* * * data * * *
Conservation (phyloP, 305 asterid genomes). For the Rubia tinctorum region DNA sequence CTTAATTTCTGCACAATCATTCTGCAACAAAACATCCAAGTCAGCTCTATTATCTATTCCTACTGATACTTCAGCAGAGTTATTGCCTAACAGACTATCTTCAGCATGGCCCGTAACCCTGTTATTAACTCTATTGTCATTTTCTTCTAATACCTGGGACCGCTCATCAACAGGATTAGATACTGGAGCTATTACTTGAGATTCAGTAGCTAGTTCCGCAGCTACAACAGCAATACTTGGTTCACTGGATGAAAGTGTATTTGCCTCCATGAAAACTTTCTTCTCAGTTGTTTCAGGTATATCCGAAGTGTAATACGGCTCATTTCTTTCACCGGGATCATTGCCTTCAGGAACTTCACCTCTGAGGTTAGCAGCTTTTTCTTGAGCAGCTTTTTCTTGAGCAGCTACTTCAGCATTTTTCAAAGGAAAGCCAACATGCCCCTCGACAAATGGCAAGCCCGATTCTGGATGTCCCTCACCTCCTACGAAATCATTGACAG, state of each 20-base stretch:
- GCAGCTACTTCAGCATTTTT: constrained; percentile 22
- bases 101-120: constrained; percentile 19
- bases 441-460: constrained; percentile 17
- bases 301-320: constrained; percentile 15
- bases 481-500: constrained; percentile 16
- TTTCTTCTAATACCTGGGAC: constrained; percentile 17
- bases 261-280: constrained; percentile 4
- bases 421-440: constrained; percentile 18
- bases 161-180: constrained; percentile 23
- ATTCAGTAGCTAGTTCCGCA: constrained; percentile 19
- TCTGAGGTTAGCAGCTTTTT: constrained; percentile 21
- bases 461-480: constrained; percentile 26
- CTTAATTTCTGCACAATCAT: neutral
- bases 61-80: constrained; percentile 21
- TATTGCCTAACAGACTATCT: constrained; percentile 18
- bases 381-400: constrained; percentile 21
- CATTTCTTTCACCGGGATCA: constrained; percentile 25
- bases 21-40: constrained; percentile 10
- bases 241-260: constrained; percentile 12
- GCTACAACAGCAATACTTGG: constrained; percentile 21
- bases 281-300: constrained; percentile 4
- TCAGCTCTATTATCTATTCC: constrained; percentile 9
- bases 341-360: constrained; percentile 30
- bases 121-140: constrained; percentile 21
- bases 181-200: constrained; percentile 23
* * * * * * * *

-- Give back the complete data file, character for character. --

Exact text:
Conservation (phyloP, 305 asterid genomes). For the Rubia tinctorum region DNA sequence CTTAATTTCTGCACAATCATTCTGCAACAAAACATCCAAGTCAGCTCTATTATCTATTCCTACTGATACTTCAGCAGAGTTATTGCCTAACAGACTATCTTCAGCATGGCCCGTAACCCTGTTATTAACTCTATTGTCATTTTCTTCTAATACCTGGGACCGCTCATCAACAGGATTAGATACTGGAGCTATTACTTGAGATTCAGTAGCTAGTTCCGCAGCTACAACAGCAATACTTGGTTCACTGGATGAAAGTGTATTTGCCTCCATGAAAACTTTCTTCTCAGTTGTTTCAGGTATATCCGAAGTGTAATACGGCTCATTTCTTTCACCGGGATCATTGCCTTCAGGAACTTCACCTCTGAGGTTAGCAGCTTTTTCTTGAGCAGCTTTTTCTTGAGCAGCTACTTCAGCATTTTTCAAAGGAAAGCCAACATGCCCCTCGACAAATGGCAAGCCCGATTCTGGATGTCCCTCACCTCCTACGAAATCATTGACAG, state of each 20-base stretch:
- GCAGCTACTTCAGCATTTTT: constrained; percentile 22
- bases 101-120: constrained; percentile 19
- bases 441-460: constrained; percentile 17
- bases 301-320: constrained; percentile 15
- bases 481-500: constrained; percentile 16
- TTTCTTCTAATACCTGGGAC: constrained; percentile 17
- bases 261-280: constrained; percentile 4
- bases 421-440: constrained; percentile 18
- bases 161-180: constrained; percentile 23
- ATTCAGTAGCTAGTTCCGCA: constrained; percentile 19
- TCTGAGGTTAGCAGCTTTTT: constrained; percentile 21
- bases 461-480: constrained; percentile 26
- CTTAATTTCTGCACAATCAT: neutral
- bases 61-80: constrained; percentile 21
- TATTGCCTAACAGACTATCT: constrained; percentile 18
- bases 381-400: constrained; percentile 21
- CATTTCTTTCACCGGGATCA: constrained; percentile 25
- bases 21-40: constrained; percentile 10
- bases 241-260: constrained; percentile 12
- GCTACAACAGCAATACTTGG: constrained; percentile 21
- bases 281-300: constrained; percentile 4
- TCAGCTCTATTATCTATTCC: constrained; percentile 9
- bases 341-360: constrained; percentile 30
- bases 121-140: constrained; percentile 21
- bases 181-200: constrained; percentile 23